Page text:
In January, we surveyed 449 companies about going global, including past Inc. 500 honorees and members of our reader panel, the Inner Circle. Sixty-two percent of the companies we spoke to were already conducting business outside the United States. Not surprising considering that "more than 70 percent of the world's purchasing power is beyond our borders," says Israel Hernandez, Director-General of the U.S. Commercial Service. In fact, fifty-seven percent of the CEOs we polled said they were encouraged to do business outside the U.S. by a growing market for their products and services.
Of course it wasn't all foreign tax incentives and lower labor costs when they got there. What was the most difficult part? Thirty-seven percent said international logistics, 22 percent said hiring and managing staff abroad, and 19 percent said intellectual property theft.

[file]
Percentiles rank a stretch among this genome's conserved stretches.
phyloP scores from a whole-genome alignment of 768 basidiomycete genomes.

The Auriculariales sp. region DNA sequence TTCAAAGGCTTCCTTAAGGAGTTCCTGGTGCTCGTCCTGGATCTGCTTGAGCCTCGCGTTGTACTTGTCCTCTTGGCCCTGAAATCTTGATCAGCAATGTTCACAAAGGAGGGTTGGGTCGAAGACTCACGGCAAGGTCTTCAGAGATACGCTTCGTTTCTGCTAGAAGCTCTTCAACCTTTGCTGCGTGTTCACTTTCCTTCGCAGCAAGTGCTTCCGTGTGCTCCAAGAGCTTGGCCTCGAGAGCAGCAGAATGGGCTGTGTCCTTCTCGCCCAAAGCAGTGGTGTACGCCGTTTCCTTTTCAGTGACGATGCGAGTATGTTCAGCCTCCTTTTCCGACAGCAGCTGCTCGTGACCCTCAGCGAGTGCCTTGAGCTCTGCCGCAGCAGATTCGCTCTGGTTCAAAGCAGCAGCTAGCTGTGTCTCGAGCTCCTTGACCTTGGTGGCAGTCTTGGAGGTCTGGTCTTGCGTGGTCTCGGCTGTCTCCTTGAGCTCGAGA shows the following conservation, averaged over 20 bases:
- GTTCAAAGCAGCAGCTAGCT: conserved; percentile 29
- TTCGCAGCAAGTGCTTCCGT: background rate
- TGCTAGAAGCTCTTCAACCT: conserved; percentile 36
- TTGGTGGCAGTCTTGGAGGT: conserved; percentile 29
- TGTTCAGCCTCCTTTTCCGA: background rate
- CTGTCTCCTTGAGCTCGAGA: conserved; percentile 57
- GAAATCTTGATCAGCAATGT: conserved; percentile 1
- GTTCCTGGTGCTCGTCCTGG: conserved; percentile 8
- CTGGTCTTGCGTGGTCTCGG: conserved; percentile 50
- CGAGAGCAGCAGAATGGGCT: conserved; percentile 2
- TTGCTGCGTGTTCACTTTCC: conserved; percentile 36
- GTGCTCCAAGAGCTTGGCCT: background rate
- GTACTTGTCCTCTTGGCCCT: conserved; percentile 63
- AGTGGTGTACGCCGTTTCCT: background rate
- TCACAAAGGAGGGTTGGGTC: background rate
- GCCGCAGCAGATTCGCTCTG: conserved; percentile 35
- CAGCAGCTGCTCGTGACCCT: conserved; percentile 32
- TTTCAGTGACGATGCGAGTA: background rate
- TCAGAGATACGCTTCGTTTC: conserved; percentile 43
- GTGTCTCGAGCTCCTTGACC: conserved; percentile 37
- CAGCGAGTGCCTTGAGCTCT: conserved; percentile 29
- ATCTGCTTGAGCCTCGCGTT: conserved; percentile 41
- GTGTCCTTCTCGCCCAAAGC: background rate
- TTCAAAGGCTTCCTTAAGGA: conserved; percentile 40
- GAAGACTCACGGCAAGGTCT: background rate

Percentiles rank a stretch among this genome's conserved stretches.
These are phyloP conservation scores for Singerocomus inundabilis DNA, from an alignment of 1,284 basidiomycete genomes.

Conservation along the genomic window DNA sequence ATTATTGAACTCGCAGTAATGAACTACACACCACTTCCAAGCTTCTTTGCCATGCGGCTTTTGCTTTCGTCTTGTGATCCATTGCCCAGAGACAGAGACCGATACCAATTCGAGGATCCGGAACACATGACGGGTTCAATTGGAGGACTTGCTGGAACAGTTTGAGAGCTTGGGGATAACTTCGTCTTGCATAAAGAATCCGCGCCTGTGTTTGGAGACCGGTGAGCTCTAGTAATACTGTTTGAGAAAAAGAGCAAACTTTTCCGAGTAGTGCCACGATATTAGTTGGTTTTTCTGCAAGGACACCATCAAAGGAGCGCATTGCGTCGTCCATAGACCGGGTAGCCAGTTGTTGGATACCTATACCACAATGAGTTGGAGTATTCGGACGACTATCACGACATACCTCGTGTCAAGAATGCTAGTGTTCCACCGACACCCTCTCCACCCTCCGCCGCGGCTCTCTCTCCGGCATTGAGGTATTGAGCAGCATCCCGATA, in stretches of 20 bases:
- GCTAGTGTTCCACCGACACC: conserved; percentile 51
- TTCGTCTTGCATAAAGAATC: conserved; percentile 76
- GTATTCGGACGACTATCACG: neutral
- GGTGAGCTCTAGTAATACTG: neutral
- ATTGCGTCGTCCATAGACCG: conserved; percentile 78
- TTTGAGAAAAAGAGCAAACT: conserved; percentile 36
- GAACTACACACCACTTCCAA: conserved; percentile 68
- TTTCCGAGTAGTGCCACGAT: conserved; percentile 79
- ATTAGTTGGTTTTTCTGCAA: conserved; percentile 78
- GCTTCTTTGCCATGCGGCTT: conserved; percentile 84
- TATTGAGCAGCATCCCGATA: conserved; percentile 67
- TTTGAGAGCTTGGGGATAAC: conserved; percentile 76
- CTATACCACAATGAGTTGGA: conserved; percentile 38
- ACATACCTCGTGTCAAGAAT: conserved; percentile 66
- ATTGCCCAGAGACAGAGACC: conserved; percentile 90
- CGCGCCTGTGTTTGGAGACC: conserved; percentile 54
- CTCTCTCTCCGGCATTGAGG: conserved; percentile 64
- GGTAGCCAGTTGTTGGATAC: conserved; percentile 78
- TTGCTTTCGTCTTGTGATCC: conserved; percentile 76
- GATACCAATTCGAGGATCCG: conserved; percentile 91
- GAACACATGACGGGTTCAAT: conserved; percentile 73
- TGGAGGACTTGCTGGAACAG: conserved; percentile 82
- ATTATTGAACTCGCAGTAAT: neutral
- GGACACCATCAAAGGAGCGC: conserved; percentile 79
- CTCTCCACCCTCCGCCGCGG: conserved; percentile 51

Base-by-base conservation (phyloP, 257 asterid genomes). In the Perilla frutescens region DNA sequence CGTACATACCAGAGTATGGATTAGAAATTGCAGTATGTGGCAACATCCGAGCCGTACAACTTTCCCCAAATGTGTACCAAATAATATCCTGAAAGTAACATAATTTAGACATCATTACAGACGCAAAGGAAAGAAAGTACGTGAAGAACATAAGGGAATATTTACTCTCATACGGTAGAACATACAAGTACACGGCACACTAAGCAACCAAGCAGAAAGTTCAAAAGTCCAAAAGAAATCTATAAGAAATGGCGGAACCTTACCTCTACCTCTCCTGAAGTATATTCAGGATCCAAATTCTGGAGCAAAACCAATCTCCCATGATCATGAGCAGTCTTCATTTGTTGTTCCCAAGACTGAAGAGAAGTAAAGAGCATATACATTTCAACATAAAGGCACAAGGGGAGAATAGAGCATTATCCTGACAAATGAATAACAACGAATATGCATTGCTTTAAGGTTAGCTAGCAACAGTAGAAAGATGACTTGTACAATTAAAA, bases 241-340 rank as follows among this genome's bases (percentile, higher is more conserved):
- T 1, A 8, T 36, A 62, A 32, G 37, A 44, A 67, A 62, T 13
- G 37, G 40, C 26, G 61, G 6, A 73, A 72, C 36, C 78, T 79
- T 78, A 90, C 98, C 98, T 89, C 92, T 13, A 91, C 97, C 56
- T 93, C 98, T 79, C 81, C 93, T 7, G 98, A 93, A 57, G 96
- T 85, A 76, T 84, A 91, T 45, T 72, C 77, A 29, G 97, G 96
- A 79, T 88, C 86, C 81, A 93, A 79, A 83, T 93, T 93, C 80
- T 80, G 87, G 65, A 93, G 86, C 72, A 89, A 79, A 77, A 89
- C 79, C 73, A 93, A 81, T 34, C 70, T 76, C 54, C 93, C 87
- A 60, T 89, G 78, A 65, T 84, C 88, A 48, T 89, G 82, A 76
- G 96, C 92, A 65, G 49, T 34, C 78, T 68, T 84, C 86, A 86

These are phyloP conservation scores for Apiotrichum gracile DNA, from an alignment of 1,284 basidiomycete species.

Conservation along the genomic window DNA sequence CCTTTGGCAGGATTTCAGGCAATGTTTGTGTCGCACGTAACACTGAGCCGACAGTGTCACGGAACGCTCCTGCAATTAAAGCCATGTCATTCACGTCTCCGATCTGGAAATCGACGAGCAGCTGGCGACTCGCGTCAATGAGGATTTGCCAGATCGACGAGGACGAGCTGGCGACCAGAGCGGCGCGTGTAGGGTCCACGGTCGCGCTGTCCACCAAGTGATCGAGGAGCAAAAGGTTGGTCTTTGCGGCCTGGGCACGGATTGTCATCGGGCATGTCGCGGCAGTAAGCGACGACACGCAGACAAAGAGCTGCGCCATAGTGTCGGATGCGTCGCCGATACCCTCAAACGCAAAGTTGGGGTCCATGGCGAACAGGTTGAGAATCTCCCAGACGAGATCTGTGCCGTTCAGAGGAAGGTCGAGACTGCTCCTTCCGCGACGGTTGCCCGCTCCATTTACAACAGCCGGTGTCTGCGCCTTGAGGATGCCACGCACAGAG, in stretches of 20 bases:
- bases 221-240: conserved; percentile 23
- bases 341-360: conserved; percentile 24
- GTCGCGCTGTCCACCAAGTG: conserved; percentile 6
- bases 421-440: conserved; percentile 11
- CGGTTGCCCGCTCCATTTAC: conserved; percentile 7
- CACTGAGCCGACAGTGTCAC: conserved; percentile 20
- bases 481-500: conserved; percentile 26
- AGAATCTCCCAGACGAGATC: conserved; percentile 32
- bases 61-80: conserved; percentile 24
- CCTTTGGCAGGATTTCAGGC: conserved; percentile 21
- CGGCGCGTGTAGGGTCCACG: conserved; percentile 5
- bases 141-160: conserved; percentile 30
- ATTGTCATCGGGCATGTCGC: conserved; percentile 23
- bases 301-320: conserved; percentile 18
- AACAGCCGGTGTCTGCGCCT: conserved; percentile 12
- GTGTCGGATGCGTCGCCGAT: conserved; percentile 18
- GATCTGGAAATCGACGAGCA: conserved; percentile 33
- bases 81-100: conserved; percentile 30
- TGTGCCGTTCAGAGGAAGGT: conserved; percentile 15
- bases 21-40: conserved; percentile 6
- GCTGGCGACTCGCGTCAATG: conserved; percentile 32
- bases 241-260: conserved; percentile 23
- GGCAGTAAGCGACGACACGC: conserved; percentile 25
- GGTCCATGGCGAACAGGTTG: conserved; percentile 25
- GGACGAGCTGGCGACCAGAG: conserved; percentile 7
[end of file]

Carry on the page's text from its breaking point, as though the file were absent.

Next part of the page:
In our global issue, senior writer Stephanie Clifford and I ask the experts how to navigate international waters when it comes to those issues and more. We found a way to make up revenue lost to knock-offs in China, why employers should think twice about firing a worker in Sierra Leone, and what to do if your customers insist on paying in local currency.
Has your business expanded overseas? What difficulties have you encountered? If you're unsure about making the leap, what concerns are holding you back?
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